Mixed Quantifers confusion! Descrete Math


by mr_coffee
Tags: confusion, descrete, math, mixed, quantifers
mr_coffee
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#1
Sep17-06, 02:07 PM
P: 1,629
THe directions say< indicate which fo the following statements are true and which are false, Justify your answers as best you can.

Here is the question:
[tex] \exists [/tex] x [tex]\in[/tex] R such that [tex]\forall[/tex] [tex]\in[/tex] R, x = y + 1.

I wrote the following:
There exists a real number x such that given any real number y the property x=y+1 will be true. True. y = x-1. Then y is a real number, and y + 1 = (x-1)+1 = x.

I really don't know if i did this right or not but there was an example but slighty different and the book had the following:
[tex]\forall[/tex] x [tex]\in[/tex] Z, [tex]\exists[/tex] y [tex]\in[/tex] Z such that x = y + 1.

There answer was:
Given any integer, there is an integer such that tthe first inteer is one more than the second integer. this is true. Given any integer x, take y = x-1. Then y is an integer, and y + 1 = (x-1) + 1 = x.

I'm really confused on how to go about tackling these problems. Any help would be great! thanks!
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StatusX
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#2
Sep17-06, 02:57 PM
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For the first one, there needs to be a single x that works for all y. Note how this is different from the second one.
HallsofIvy
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#3
Sep17-06, 03:06 PM
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Quote Quote by mr_coffee
THe directions say< indicate which fo the following statements are true and which are false, Justify your answers as best you can.

Here is the question:
[tex] \exists [/tex] x [tex]\in[/tex] R such that [tex]\forall[/tex] [tex]\in[/tex] R, x = y + 1.
Doesn't make sense. Did you mean [tex]\for all y[/itex] ??
If you meant [tex]\forall y[/tex] then y= x-1 works, doesn't it?

I wrote the following:
There exists a real number x such that given any real number y the property x=y+1 will be true. True. y = x-1. Then y is a real number, and y + 1 = (x-1)+1 = x.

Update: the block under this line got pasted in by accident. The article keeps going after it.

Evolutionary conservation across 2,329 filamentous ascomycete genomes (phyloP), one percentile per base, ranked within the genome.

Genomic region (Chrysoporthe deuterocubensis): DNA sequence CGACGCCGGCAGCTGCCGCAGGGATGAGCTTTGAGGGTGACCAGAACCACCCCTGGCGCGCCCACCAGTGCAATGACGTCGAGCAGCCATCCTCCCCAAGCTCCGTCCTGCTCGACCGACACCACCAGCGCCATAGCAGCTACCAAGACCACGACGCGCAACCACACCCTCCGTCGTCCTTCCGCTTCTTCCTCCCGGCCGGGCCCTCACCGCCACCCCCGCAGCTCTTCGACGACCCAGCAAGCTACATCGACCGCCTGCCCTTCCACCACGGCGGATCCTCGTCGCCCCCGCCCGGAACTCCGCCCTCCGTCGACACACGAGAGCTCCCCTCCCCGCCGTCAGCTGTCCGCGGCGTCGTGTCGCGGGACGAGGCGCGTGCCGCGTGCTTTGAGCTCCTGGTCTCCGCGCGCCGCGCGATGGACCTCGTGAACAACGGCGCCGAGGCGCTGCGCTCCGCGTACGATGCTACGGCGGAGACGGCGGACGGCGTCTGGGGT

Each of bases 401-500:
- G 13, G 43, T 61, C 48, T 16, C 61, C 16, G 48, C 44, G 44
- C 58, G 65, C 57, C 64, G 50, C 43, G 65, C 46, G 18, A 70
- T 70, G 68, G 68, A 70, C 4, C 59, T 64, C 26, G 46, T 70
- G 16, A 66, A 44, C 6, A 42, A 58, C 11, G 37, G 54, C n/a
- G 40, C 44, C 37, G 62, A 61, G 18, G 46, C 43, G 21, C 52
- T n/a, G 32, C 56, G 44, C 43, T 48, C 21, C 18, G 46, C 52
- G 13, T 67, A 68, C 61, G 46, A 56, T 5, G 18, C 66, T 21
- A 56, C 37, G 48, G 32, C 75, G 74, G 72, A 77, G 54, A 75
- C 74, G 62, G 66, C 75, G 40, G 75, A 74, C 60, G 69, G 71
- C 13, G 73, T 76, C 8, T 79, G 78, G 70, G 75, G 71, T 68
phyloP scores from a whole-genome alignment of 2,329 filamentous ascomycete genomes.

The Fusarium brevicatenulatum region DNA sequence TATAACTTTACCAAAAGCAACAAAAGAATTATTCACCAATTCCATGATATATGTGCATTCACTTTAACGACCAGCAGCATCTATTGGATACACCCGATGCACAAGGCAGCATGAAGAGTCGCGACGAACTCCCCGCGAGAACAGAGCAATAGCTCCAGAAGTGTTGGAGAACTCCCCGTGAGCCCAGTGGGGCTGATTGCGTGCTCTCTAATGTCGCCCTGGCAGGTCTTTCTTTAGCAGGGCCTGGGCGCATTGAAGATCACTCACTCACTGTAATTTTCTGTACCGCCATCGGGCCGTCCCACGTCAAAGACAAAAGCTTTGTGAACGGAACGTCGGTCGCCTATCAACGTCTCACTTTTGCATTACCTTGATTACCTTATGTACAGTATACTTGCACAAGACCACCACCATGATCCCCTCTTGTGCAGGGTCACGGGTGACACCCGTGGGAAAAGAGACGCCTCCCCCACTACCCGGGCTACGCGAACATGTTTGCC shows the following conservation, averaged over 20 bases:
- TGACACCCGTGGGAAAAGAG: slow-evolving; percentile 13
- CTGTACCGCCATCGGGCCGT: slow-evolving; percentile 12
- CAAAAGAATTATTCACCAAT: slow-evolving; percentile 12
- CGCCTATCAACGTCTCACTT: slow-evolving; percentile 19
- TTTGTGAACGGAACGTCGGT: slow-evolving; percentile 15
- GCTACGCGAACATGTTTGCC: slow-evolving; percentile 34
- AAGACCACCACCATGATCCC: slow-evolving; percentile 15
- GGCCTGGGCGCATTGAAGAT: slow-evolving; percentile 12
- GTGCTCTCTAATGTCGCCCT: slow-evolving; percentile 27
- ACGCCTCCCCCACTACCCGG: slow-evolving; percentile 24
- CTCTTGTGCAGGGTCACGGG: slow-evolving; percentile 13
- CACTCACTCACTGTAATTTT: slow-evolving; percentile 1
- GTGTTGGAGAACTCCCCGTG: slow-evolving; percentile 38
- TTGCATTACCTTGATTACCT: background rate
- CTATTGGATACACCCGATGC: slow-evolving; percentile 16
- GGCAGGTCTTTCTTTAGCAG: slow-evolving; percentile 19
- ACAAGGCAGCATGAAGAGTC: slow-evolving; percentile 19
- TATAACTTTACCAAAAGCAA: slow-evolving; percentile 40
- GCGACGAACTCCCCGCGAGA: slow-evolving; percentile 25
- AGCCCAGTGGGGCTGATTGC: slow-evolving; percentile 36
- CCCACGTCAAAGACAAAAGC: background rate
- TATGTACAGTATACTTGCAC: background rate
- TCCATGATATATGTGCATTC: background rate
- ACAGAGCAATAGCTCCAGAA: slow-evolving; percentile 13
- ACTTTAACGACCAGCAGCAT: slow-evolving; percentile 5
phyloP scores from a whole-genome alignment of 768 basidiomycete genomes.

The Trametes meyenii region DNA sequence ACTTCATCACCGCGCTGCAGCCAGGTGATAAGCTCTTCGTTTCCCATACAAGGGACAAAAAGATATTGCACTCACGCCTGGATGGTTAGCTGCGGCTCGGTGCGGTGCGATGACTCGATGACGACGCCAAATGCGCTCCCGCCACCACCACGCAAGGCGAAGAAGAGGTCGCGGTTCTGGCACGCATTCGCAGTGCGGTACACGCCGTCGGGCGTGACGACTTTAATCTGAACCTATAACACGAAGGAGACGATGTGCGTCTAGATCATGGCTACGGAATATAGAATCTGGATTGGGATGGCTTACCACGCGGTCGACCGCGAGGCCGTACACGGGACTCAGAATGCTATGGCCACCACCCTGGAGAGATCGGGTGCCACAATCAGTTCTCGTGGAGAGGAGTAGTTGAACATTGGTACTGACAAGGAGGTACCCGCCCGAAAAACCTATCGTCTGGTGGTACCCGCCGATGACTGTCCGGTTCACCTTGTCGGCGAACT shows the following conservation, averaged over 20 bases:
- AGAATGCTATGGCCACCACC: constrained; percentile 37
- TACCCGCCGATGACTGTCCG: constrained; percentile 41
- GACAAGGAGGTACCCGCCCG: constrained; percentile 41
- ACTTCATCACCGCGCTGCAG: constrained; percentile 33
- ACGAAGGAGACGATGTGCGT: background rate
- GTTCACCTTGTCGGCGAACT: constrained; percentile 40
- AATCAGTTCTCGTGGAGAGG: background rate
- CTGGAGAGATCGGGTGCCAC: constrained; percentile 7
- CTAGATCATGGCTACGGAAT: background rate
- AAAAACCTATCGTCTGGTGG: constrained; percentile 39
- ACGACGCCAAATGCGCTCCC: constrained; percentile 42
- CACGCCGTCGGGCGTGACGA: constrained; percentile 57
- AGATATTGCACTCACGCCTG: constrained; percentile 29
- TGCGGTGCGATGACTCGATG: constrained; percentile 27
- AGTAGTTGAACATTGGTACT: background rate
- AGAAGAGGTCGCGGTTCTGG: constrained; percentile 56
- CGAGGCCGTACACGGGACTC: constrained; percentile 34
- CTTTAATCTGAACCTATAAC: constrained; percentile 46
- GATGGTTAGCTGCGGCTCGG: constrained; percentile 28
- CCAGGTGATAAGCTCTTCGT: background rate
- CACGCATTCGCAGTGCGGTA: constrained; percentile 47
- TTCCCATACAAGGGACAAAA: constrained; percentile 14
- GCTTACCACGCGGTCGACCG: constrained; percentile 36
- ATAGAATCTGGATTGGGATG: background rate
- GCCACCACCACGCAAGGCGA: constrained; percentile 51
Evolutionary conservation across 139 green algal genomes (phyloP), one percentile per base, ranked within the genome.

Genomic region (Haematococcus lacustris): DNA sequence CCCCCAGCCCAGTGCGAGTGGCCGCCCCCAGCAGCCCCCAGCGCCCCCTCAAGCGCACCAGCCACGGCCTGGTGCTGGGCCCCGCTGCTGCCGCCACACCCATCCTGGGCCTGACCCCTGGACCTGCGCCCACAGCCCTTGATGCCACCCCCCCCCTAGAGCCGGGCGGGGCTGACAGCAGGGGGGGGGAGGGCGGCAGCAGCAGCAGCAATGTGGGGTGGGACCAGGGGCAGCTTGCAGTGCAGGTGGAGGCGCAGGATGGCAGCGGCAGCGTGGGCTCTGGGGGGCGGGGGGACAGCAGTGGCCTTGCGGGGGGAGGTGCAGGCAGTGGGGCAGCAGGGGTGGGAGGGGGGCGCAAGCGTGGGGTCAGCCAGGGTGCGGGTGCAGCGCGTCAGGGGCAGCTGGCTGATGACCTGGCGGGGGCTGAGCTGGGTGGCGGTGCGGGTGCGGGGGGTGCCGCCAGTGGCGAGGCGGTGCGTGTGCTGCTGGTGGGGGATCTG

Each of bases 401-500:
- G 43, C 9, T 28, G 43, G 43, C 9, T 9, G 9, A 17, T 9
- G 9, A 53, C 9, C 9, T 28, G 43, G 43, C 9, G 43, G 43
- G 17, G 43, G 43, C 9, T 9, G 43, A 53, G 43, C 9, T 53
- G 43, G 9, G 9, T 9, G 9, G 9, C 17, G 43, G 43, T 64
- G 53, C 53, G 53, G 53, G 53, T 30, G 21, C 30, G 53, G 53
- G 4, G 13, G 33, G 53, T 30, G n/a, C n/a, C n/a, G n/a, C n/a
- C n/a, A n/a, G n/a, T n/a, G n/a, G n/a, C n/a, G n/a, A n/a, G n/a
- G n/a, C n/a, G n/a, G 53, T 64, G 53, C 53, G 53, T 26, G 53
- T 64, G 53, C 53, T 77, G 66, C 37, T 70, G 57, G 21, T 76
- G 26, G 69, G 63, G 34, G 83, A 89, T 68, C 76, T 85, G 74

I really don't know if i did this right or not but there was an example but slighty different and the book had the following:
[tex]\forall[/tex] x [tex]\in[/tex] Z, [tex]\exists[/tex] y [tex]\in[/tex] Z such that x = y + 1.
What is true in Z (set of all integers) is not necessarily true in R (set of all real numbers) but the difference is usually a matter of multiplication or division, not addition.

[/quote]There answer was:
Given any integer, there is an integer such that tthe first inteer is one more than the second integer. this is true. Given any integer x, take y = x-1. Then y is an integer, and y + 1 = (x-1) + 1 = x.

I'm really confused on how to go about tackling these problems. Any help would be great! thanks![/QUOTE]

mr_coffee
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#4
Sep17-06, 05:01 PM
P: 1,629

Mixed Quantifers confusion! Descrete Math


I thought it was odd that I could solve them exactly the same way. For the first one, if i had to find a single x for all y, u would think i would have to write it differently than if i was finding for all x there exists a y.
0rthodontist
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#5
Sep17-06, 10:39 PM
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P: 1,253
The order of the quantifiers is switched between the example and your problem. Your problem says, (as you correctly interpreted):
"There exists a real number x such that given any real number y the property x=y+1 will be true."
Another way of putting it is:
"There exists a real number x such that no matter what real number y I choose, x = y+1."
You should intuitively convince yourself that these are the same.

So let's try an example--say that x = 2. Is it true that no matter what real number y I choose, x = y + 1? No, because if I choose y = 100, then x does not equal 100 + 1 = 101. What if I chose x = 5. Could you find a y that makes the equation false? Is there ANY x that wouldn't have a y that would make the equation false?


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